Daddy, Don't Sit on the Man
Anonymous, CA, USA
Personally, I don’t recall this event, but recently my father brought it up during a casual conversation, wondering if I was able to remember anything.
Right around the time I had turned four, my family decided to visit my aunt and cousins who had just moved to a new house after my aunt’s divorce. It was a beautiful 18th century styled house; it looked just like a shrunken down version of a church with three bedrooms, two bathrooms and a kitchen with running water and electricity. The catch? It was located a full mile from the closest neighbourhood and my cousins were sure it was haunted.
My father explained to me that it wasn’t until the second day that anything occurred. At was around nine, in the morning, my dad had finally managed to get me into the bath. He had just finished washing the shampoo out of my hair when he realized he had forgotten to grab a towel for me. He left for just a moment, grabbed the towel, and returned. As he bent down to sit I suddenly shouted, "Daddy! Don’t sit on the man".
Startled, he stood back up and looked around.
"What man?" he had asked me.
"Right there" I replied, pointing at the chair he was about to sit in.
Feeling uneasy, my dad decided it was just me and my imagination and quickly pulled me out of the bath.
At around noontime, my dad decided to relax in the living room and watch some TV. The living room, mind you, was also the only room that our 90 pound German Shepard refused to enter. In the center of the living room was an old rocking chair that my aunt hadn’t gotten around to tossing out. My dad gladly took a seat in the old rocker and flipped on the TV. A few minutes later I rounded the the corner and stopped everything I was doing to just stare blankly at him.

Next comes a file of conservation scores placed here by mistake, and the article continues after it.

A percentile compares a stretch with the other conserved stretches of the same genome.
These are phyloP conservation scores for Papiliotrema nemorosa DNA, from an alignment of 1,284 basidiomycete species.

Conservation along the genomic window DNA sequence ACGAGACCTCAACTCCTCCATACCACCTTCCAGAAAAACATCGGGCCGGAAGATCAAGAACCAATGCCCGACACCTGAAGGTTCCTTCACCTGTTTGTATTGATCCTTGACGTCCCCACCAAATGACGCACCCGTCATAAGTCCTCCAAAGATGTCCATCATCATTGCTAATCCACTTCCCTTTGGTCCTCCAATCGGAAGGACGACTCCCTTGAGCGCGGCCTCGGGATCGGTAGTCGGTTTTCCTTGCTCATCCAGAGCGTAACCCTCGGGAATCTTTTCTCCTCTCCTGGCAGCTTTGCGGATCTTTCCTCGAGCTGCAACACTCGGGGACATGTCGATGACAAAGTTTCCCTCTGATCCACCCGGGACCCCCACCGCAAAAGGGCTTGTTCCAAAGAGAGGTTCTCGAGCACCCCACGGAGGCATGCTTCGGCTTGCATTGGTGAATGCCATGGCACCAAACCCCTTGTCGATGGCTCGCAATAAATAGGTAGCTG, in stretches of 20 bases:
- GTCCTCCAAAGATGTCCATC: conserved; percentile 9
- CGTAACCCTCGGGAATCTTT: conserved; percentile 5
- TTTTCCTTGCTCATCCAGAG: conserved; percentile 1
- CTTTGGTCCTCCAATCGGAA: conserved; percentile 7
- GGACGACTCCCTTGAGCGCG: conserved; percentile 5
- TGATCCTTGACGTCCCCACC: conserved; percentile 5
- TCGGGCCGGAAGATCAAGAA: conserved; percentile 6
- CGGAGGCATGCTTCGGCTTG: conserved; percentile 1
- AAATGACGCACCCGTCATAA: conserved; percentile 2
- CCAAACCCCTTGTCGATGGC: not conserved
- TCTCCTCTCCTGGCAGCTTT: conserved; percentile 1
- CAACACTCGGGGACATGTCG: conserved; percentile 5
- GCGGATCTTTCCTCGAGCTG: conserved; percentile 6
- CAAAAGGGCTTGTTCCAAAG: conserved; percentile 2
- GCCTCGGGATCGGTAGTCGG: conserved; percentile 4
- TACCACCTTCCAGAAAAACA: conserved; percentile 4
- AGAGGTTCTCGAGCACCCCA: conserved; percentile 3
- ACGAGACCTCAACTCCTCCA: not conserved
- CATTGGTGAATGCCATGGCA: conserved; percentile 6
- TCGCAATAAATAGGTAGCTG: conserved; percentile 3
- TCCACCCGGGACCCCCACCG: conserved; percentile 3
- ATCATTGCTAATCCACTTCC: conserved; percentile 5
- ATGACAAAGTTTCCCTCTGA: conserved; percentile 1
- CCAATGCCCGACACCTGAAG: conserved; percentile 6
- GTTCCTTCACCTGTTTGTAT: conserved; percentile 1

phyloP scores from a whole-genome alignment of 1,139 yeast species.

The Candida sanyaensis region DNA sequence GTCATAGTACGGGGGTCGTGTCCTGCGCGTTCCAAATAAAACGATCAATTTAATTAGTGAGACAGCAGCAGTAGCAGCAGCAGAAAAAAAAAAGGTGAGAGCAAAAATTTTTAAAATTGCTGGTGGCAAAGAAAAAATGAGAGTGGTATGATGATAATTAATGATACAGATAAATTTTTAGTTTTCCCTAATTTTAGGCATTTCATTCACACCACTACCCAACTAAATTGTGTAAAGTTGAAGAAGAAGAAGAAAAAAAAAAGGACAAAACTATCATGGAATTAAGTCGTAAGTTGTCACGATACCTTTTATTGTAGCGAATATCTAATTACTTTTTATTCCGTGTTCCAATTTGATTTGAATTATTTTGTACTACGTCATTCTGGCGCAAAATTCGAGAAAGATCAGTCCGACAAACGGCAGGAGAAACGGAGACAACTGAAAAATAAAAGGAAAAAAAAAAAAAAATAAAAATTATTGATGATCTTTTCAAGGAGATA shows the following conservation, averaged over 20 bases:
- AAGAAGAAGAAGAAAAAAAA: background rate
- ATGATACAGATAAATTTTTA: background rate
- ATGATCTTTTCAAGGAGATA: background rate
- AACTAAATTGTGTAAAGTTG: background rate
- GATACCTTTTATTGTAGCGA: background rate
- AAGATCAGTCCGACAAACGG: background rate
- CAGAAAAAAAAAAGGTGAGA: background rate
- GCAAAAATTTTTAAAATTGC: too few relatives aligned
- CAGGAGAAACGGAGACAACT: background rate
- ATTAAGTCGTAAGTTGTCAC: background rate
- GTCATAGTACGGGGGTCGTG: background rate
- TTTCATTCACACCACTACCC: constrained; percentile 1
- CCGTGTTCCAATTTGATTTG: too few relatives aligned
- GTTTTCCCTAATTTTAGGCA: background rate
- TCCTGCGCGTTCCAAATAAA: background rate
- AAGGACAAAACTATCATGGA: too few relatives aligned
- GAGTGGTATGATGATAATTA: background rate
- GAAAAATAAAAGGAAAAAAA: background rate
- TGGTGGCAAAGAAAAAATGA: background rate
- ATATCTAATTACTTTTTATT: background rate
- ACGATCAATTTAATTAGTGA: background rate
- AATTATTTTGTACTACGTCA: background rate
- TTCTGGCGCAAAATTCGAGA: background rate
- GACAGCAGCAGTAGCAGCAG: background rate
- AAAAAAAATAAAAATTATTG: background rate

"Daddy, why are you sitting on the man?" I asked him.
"What man?" he responded.
"The one in the chair. You’re sitting on him."
At this point my dad had stood up.
"What does the man look like?" He asked me.
"His face is opposite."
"What do you mean?"
"When he’s angry he smiles, and when he’s happy he looks angry" I had explained.
"And what does he look like right now?"
"He’s smiling" I replied.
My dad switched off the TV and decided it was time for all of us to get some fresh air. We ate dinner at the house that night but left directly afterword. We never went to visit my aunt and cousins there again, and they moved out after a short six months. But now I wonder if the house has a new owner or if it is abandoned, with the man who smiles still inside.